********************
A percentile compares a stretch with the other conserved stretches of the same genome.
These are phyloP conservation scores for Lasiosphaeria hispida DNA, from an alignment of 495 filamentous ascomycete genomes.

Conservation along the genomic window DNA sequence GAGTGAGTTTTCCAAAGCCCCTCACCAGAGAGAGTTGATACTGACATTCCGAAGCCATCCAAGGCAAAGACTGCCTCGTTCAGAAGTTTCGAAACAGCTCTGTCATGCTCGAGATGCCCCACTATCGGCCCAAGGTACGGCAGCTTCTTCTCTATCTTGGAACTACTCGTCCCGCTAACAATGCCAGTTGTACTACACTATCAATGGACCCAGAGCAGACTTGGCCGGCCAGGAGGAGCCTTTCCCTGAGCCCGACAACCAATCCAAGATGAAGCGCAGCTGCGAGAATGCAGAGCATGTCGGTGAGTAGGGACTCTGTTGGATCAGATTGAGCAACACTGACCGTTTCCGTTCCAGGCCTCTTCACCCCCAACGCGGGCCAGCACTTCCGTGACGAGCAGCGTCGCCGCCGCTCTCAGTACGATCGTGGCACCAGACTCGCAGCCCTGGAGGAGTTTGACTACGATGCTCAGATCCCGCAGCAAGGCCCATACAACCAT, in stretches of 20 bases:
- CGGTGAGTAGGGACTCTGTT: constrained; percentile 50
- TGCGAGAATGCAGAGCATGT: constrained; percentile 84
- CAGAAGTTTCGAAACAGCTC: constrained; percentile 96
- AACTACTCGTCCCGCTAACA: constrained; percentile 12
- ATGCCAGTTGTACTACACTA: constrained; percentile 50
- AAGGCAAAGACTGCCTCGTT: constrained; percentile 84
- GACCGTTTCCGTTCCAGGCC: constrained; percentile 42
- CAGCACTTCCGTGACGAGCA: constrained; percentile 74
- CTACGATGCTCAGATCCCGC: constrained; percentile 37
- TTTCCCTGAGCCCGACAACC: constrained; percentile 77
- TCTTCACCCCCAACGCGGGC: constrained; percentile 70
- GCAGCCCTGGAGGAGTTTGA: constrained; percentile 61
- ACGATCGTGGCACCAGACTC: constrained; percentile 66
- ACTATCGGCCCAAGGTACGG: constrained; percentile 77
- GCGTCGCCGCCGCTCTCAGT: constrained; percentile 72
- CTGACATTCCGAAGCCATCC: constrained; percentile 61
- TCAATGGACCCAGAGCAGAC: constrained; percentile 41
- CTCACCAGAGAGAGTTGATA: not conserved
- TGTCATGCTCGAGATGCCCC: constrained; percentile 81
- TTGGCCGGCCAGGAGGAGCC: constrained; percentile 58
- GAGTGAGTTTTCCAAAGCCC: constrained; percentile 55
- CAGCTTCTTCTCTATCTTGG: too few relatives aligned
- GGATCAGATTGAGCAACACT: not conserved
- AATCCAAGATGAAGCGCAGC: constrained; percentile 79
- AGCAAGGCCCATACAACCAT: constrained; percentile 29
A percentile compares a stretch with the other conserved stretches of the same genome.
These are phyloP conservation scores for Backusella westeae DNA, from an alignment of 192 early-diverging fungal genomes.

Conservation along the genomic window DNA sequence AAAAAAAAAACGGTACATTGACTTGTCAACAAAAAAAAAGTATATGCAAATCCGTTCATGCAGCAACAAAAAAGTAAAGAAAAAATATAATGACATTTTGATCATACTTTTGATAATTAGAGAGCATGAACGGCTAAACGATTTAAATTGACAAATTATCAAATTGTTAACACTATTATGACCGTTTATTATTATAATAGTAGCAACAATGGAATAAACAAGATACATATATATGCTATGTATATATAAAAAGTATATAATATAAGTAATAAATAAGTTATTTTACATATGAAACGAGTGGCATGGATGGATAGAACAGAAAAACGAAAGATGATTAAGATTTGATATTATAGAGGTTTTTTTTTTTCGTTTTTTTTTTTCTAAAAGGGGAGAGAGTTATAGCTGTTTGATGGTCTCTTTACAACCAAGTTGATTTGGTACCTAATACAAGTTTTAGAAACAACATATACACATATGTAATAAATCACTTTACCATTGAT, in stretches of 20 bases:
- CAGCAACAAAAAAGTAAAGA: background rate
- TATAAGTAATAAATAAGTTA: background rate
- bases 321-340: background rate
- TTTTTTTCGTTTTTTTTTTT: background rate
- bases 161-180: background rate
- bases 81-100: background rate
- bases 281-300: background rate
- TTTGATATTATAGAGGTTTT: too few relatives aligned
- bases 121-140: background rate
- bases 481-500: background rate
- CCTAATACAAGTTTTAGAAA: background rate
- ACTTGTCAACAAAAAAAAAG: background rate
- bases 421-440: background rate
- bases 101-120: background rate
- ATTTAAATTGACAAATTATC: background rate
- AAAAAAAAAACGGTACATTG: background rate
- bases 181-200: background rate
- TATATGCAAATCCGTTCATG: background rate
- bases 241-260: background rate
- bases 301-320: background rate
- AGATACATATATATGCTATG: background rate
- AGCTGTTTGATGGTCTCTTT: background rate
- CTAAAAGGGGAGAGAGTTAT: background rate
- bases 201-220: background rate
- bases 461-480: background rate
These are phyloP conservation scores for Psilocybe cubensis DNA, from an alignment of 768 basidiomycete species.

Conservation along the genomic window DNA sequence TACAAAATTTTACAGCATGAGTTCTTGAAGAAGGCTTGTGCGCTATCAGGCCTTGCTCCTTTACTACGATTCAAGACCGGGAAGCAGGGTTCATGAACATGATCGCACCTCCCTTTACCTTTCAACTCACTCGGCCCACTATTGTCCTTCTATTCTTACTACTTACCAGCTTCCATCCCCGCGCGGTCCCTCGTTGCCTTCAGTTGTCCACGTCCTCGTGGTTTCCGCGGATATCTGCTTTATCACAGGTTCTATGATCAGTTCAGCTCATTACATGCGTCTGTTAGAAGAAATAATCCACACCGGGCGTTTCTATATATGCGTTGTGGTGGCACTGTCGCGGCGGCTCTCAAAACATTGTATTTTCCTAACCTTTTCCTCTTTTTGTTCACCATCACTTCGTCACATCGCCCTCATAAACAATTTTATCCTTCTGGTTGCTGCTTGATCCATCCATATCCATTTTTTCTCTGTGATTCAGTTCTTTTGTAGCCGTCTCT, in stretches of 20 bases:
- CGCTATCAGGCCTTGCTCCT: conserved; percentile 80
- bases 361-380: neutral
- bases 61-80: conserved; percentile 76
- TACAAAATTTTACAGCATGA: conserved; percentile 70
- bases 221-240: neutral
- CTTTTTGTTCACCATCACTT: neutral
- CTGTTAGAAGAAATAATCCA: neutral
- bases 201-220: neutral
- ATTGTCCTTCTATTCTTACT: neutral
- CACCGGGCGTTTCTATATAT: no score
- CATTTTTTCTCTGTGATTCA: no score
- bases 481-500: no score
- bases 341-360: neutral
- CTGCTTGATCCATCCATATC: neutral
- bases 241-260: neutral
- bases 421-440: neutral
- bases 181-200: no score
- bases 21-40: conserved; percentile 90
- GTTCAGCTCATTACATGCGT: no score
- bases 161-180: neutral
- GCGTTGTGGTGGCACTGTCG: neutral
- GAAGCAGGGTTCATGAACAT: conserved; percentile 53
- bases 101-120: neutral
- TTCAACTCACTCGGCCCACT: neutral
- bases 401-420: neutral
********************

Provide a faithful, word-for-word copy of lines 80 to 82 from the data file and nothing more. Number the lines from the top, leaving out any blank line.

- GAAGCAGGGTTCATGAACAT: conserved; percentile 53
- bases 101-120: neutral
- TTCAACTCACTCGGCCCACT: neutral